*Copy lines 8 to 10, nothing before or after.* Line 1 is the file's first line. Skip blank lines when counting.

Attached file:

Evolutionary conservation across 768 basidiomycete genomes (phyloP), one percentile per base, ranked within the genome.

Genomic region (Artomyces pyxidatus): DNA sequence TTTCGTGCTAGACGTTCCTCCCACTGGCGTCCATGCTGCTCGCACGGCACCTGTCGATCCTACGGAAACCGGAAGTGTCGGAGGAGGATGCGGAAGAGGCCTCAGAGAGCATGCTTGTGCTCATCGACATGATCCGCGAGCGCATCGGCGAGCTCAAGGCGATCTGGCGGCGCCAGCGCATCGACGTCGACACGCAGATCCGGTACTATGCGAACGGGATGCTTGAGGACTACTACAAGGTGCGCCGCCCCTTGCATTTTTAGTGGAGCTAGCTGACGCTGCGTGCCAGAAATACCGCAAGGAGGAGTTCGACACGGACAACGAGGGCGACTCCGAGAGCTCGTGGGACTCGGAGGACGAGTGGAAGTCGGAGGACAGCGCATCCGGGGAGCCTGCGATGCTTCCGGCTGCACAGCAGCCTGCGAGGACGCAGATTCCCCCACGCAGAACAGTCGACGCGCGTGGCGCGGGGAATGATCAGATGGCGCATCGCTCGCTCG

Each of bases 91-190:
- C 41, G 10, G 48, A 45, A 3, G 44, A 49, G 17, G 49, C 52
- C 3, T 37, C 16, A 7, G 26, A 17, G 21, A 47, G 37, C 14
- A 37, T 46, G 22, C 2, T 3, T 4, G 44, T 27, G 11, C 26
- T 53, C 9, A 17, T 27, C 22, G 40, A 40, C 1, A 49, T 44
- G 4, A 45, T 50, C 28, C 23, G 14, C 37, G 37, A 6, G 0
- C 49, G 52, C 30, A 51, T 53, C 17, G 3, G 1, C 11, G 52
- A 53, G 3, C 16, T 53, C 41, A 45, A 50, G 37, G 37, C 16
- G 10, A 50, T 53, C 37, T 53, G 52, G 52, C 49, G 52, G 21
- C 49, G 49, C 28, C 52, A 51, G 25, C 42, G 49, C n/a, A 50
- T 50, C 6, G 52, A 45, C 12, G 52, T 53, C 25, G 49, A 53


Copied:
- G 4, A 45, T 50, C 28, C 23, G 14, C 37, G 37, A 6, G 0
- C 49, G 52, C 30, A 51, T 53, C 17, G 3, G 1, C 11, G 52
- A 53, G 3, C 16, T 53, C 41, A 45, A 50, G 37, G 37, C 16